Your affectionate niece,
Flora: subscriber Flora P. S.
Charlie: probably Charles Cummings Stearns (born 10 December 1850, Vermont; died 23 May 1924, Claremont, California) Brother of subscriber Flora P. S. Married 20 September 1875, Sophie Dickerman Seymour (born 20 September 1852); father of five children. Charles became a minister. [M653. 1860 United States Census; reel #672: 62. • Robert Harry McIntire. Descendants of Philip McIntire, rev. ed. Baltimore, Maryland: Gateway Press, Inc., 1982; pp. 110, 202. • Mrs. Avis Stearns Van Wagenen. Genealogy and Memories of Isaac Stearns and His Descendants. Np: np, nd; vol 1: 541, 543.]
Georgie: probably George Milton Stearns (born 12 April 1852, New Hampshire; died 10 June 1927, Los Angeles, California) Brother of Charles Cummings and of subscriber Flora P. S. Married 26 November 1877, Annie McArthur Thompson (born 18 January 1850; died 12 February 1931); father of three children. He graduated from Yale and was a professor of Greek at Washburn College, Topeka, Kansas, from 1877 to 1883; George held several jobs in private businesses. [M653. 1860 United States Census; reel #672: 62. • Robert Harry McIntire. Descendants of Philip McIntire, rev. ed. Baltimore, Maryland: Gateway Press, Inc., 1982; pp. 110, 202-203. • Mrs. Avis Stearns Van Wagenen. Genealogy and Memories of Isaac Stearns and His Descendants. Np: np, nd; vol 1: 541, 543. • Who Was Who in America. Chicago: Marquis-Who’s Who, nd; vol 1: 121.]
Columbia, Sept. 7th, 1857.
Dear Uncle Merry:—Please don’t begin to talk of warm weather. I never was so tired of hearing the same subject discussed in my life! If you meet a friend, all he has to say is, “It’s very warm,” or “How warm it is!” and sometimes it seems “the stretch of politeness” even to get that out. Now, Mr. Merry, don’t you agree with me? And won’t you keep it out of the “Corner?” If people can’t do any better, let them follow the example of Fuseli. He, once heartily disgusted with the “small talk” of those around him, exclaimed: “We had pork and beans for dinner!” “Why, my dear Fuseli, what a strange remark!” said one of the gentlemen. “I consider it as sensible as any that has been made for the last half-hour,” was the reply.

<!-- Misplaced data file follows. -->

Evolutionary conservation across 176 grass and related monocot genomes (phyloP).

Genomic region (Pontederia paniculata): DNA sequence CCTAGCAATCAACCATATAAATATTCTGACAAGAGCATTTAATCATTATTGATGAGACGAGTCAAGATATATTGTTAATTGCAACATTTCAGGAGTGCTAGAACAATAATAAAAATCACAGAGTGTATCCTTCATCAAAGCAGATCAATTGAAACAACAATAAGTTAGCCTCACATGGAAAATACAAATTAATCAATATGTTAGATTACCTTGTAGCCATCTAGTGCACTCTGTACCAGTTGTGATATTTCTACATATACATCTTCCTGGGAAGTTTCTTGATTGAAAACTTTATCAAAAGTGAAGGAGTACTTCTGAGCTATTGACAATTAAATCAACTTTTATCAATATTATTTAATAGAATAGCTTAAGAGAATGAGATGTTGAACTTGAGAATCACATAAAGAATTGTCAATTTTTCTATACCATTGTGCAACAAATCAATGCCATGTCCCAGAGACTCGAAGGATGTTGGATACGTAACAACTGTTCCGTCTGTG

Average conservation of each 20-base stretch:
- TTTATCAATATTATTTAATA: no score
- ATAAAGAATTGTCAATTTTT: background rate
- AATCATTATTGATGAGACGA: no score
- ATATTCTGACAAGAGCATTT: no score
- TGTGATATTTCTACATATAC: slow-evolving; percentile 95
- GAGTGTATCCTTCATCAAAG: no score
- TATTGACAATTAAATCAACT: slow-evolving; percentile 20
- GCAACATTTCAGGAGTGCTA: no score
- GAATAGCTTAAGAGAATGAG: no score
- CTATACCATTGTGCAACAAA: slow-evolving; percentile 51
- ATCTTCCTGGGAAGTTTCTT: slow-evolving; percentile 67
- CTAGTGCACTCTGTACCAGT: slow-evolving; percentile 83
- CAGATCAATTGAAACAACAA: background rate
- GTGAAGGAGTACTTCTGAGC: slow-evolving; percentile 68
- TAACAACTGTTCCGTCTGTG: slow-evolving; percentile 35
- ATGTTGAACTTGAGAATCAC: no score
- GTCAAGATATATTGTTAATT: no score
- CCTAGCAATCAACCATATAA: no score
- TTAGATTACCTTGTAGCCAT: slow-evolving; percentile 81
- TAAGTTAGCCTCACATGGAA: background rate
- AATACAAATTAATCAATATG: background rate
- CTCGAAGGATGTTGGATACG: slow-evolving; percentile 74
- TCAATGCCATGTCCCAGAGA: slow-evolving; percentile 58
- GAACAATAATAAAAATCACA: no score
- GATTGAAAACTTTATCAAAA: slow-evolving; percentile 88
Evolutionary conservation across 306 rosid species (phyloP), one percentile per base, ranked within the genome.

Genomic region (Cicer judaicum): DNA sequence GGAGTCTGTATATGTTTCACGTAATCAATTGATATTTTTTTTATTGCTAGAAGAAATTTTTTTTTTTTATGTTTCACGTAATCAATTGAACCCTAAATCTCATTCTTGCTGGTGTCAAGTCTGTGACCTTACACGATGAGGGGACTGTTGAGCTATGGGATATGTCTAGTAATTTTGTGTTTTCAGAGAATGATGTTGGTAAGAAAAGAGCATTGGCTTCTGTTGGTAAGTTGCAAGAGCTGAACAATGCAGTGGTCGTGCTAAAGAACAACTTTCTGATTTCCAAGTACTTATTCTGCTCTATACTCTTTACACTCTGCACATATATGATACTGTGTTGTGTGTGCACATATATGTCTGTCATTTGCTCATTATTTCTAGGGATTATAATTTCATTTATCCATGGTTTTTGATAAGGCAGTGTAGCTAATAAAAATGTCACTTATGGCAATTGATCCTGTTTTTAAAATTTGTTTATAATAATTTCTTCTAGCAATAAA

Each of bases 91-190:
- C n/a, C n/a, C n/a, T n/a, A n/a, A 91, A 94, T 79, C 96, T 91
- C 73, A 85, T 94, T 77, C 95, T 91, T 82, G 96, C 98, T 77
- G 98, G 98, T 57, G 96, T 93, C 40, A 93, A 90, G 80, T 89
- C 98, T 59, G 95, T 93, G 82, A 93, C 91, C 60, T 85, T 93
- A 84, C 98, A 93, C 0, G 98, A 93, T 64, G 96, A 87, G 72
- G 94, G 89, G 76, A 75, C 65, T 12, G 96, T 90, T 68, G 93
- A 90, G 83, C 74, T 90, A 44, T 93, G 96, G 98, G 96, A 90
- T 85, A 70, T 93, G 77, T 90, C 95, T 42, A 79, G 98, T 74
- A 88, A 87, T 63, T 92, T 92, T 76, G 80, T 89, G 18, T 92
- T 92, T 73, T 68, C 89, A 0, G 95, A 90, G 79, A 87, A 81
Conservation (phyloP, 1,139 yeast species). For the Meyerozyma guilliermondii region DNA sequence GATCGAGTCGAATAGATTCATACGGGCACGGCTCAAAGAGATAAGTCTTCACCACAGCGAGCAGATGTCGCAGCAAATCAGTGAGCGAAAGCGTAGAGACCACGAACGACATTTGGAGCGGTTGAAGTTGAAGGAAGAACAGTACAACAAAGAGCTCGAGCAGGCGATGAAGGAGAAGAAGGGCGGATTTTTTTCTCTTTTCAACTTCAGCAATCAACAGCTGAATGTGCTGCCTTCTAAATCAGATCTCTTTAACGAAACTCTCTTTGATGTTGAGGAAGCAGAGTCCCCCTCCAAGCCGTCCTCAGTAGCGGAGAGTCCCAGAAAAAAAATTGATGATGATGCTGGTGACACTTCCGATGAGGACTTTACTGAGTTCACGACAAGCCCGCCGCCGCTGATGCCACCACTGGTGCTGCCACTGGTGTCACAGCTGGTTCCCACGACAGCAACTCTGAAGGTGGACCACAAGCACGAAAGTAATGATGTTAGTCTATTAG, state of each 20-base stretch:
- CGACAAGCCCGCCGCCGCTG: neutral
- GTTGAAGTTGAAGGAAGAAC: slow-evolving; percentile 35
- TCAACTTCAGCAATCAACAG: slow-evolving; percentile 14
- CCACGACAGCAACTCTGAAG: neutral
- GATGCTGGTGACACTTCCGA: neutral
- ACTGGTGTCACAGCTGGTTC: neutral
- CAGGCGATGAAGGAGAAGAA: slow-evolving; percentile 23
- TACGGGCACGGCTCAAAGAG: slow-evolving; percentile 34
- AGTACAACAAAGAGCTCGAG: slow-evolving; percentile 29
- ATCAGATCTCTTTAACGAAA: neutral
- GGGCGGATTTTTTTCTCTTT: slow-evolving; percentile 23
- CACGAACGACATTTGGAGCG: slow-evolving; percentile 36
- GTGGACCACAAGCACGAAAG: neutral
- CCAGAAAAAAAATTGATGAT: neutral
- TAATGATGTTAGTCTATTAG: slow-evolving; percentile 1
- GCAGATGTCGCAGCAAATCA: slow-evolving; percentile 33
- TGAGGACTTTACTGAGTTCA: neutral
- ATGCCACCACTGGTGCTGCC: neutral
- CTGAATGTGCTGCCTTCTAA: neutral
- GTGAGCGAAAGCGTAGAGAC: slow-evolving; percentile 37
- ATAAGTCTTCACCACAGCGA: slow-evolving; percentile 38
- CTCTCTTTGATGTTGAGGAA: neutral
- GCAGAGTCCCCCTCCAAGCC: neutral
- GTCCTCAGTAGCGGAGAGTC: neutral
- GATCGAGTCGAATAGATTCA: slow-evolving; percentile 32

I think “Black-Eyes” ought indeed to be envied. It would serve her right for tantalizing the other members of “the Chat” with [p. 155 ] her good fortune. Why, it is very hard to “keep hold of” one Museum! Everybody wants it, and everybody at the same time.
Tell Lu I am very much obliged to her, but I couldn’t think of letting her tell me Aunt Sue’s name: ’twouldn’t be fair to betray confidence in that manner. I mean, though, to find my way to the “down-east corner,” for I wish to see Lu very much. How much is “very much and as well again?” I don’t know what to think of “T. M. H.” wanting Aunt Sue to tell her name. That would be fine! Spoil all our fun of guessing.
Fuseli: Henry Fuseli (1741-1825), intellectual and painter. The anecdote Maggie retells appeared in slightly different form in October 1853 as a “Mirror of Apothegm, Wit, Repartee, and Anecdote,” in the Ladies’ Repository.
Black-Eyes to be envied: “Scarcely had the month of August peeped in upon us, when there came, to bless me with stores of wisdom, fun, and romance, two Museums! There; wan’t I lucky?” [Black-Eyes, 1857.2.90]
T. M. H.: “Ever since I first saw the name of Aunt Sue, I have been wondering who she was. I wish she would come right out and give her name.” (Robert Merry’s Museum; 1857.2.92)
New York, October 1st, 1857.